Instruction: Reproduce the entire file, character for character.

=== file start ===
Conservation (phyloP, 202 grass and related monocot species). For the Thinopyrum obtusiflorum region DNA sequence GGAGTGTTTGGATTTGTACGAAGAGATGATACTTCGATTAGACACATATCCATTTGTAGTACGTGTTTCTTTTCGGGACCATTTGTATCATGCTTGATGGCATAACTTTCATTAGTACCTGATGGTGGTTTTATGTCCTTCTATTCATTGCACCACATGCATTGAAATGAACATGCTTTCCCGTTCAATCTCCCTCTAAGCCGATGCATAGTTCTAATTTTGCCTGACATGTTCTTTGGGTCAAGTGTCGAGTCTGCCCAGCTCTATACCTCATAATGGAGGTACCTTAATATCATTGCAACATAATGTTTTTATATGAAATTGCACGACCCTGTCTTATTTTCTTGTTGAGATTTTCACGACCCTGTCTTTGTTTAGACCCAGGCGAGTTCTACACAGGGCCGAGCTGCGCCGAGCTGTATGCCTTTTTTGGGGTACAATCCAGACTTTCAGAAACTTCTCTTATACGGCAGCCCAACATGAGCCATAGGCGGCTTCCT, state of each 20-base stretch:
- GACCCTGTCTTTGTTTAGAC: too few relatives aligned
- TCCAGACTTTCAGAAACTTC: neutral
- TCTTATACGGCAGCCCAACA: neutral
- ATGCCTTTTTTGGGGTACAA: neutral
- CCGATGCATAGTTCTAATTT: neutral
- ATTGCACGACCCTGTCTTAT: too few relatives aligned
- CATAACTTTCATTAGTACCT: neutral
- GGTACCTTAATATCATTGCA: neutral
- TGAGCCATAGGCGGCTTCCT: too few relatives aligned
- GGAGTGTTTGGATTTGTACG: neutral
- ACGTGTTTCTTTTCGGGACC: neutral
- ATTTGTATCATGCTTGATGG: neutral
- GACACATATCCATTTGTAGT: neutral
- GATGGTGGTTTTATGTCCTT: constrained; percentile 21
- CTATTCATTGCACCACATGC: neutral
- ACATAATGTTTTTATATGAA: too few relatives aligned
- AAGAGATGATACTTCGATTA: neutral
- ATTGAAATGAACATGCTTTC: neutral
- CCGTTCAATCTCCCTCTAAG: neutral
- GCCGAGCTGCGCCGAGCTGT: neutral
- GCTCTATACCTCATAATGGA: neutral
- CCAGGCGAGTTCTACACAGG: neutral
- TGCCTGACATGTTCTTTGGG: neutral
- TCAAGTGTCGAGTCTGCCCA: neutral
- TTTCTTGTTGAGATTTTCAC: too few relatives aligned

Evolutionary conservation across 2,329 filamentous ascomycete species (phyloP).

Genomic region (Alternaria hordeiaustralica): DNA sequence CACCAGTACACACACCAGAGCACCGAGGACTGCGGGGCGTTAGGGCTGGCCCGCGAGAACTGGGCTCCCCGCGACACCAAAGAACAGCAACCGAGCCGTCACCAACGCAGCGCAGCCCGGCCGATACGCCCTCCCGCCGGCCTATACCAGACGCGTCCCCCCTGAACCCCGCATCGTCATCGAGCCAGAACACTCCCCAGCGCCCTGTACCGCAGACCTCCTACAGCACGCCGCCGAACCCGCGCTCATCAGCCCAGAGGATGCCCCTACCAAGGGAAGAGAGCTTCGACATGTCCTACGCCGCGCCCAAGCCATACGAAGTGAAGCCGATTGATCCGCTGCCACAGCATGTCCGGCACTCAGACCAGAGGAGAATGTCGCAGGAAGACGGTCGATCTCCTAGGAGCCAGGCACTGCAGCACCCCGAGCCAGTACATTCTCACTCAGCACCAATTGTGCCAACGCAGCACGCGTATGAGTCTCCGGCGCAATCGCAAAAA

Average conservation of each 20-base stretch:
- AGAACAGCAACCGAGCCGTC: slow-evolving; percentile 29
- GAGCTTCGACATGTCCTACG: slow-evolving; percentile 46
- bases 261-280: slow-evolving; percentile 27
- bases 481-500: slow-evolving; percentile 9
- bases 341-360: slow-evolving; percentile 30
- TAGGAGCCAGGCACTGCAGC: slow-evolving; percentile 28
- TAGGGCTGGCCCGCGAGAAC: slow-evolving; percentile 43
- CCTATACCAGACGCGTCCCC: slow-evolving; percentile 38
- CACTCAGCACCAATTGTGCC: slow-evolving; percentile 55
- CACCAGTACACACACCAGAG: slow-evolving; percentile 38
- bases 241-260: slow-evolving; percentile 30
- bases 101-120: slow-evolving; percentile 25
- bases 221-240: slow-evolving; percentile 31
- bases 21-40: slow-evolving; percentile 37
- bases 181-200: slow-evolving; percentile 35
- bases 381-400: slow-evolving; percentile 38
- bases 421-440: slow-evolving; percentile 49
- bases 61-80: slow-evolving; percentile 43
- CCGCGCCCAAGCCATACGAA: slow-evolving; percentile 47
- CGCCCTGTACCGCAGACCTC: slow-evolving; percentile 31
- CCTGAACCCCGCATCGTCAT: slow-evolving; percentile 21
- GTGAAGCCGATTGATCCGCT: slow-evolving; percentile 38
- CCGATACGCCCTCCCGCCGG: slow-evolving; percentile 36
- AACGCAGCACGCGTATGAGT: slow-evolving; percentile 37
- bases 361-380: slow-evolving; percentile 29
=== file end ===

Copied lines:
Conservation (phyloP, 202 grass and related monocot species). For the Thinopyrum obtusiflorum region DNA sequence GGAGTGTTTGGATTTGTACGAAGAGATGATACTTCGATTAGACACATATCCATTTGTAGTACGTGTTTCTTTTCGGGACCATTTGTATCATGCTTGATGGCATAACTTTCATTAGTACCTGATGGTGGTTTTATGTCCTTCTATTCATTGCACCACATGCATTGAAATGAACATGCTTTCCCGTTCAATCTCCCTCTAAGCCGATGCATAGTTCTAATTTTGCCTGACATGTTCTTTGGGTCAAGTGTCGAGTCTGCCCAGCTCTATACCTCATAATGGAGGTACCTTAATATCATTGCAACATAATGTTTTTATATGAAATTGCACGACCCTGTCTTATTTTCTTGTTGAGATTTTCACGACCCTGTCTTTGTTTAGACCCAGGCGAGTTCTACACAGGGCCGAGCTGCGCCGAGCTGTATGCCTTTTTTGGGGTACAATCCAGACTTTCAGAAACTTCTCTTATACGGCAGCCCAACATGAGCCATAGGCGGCTTCCT, state of each 20-base stretch:
- GACCCTGTCTTTGTTTAGAC: too few relatives aligned
- TCCAGACTTTCAGAAACTTC: neutral
- TCTTATACGGCAGCCCAACA: neutral
- ATGCCTTTTTTGGGGTACAA: neutral
- CCGATGCATAGTTCTAATTT: neutral
- ATTGCACGACCCTGTCTTAT: too few relatives aligned
- CATAACTTTCATTAGTACCT: neutral
- GGTACCTTAATATCATTGCA: neutral
- TGAGCCATAGGCGGCTTCCT: too few relatives aligned
- GGAGTGTTTGGATTTGTACG: neutral
- ACGTGTTTCTTTTCGGGACC: neutral
- ATTTGTATCATGCTTGATGG: neutral
- GACACATATCCATTTGTAGT: neutral
- GATGGTGGTTTTATGTCCTT: constrained; percentile 21
- CTATTCATTGCACCACATGC: neutral
- ACATAATGTTTTTATATGAA: too few relatives aligned
- AAGAGATGATACTTCGATTA: neutral
- ATTGAAATGAACATGCTTTC: neutral
- CCGTTCAATCTCCCTCTAAG: neutral
- GCCGAGCTGCGCCGAGCTGT: neutral
- GCTCTATACCTCATAATGGA: neutral
- CCAGGCGAGTTCTACACAGG: neutral
- TGCCTGACATGTTCTTTGGG: neutral
- TCAAGTGTCGAGTCTGCCCA: neutral
- TTTCTTGTTGAGATTTTCAC: too few relatives aligned

Evolutionary conservation across 2,329 filamentous ascomycete species (phyloP).

Genomic region (Alternaria hordeiaustralica): DNA sequence CACCAGTACACACACCAGAGCACCGAGGACTGCGGGGCGTTAGGGCTGGCCCGCGAGAACTGGGCTCCCCGCGACACCAAAGAACAGCAACCGAGCCGTCACCAACGCAGCGCAGCCCGGCCGATACGCCCTCCCGCCGGCCTATACCAGACGCGTCCCCCCTGAACCCCGCATCGTCATCGAGCCAGAACACTCCCCAGCGCCCTGTACCGCAGACCTCCTACAGCACGCCGCCGAACCCGCGCTCATCAGCCCAGAGGATGCCCCTACCAAGGGAAGAGAGCTTCGACATGTCCTACGCCGCGCCCAAGCCATACGAAGTGAAGCCGATTGATCCGCTGCCACAGCATGTCCGGCACTCAGACCAGAGGAGAATGTCGCAGGAAGACGGTCGATCTCCTAGGAGCCAGGCACTGCAGCACCCCGAGCCAGTACATTCTCACTCAGCACCAATTGTGCCAACGCAGCACGCGTATGAGTCTCCGGCGCAATCGCAAAAA

Average conservation of each 20-base stretch:
- AGAACAGCAACCGAGCCGTC: slow-evolving; percentile 29
- GAGCTTCGACATGTCCTACG: slow-evolving; percentile 46
- bases 261-280: slow-evolving; percentile 27
- bases 481-500: slow-evolving; percentile 9
- bases 341-360: slow-evolving; percentile 30
- TAGGAGCCAGGCACTGCAGC: slow-evolving; percentile 28
- TAGGGCTGGCCCGCGAGAAC: slow-evolving; percentile 43
- CCTATACCAGACGCGTCCCC: slow-evolving; percentile 38
- CACTCAGCACCAATTGTGCC: slow-evolving; percentile 55
- CACCAGTACACACACCAGAG: slow-evolving; percentile 38
- bases 241-260: slow-evolving; percentile 30
- bases 101-120: slow-evolving; percentile 25
- bases 221-240: slow-evolving; percentile 31
- bases 21-40: slow-evolving; percentile 37
- bases 181-200: slow-evolving; percentile 35
- bases 381-400: slow-evolving; percentile 38
- bases 421-440: slow-evolving; percentile 49
- bases 61-80: slow-evolving; percentile 43
- CCGCGCCCAAGCCATACGAA: slow-evolving; percentile 47
- CGCCCTGTACCGCAGACCTC: slow-evolving; percentile 31
- CCTGAACCCCGCATCGTCAT: slow-evolving; percentile 21
- GTGAAGCCGATTGATCCGCT: slow-evolving; percentile 38
- CCGATACGCCCTCCCGCCGG: slow-evolving; percentile 36
- AACGCAGCACGCGTATGAGT: slow-evolving; percentile 37
- bases 361-380: slow-evolving; percentile 29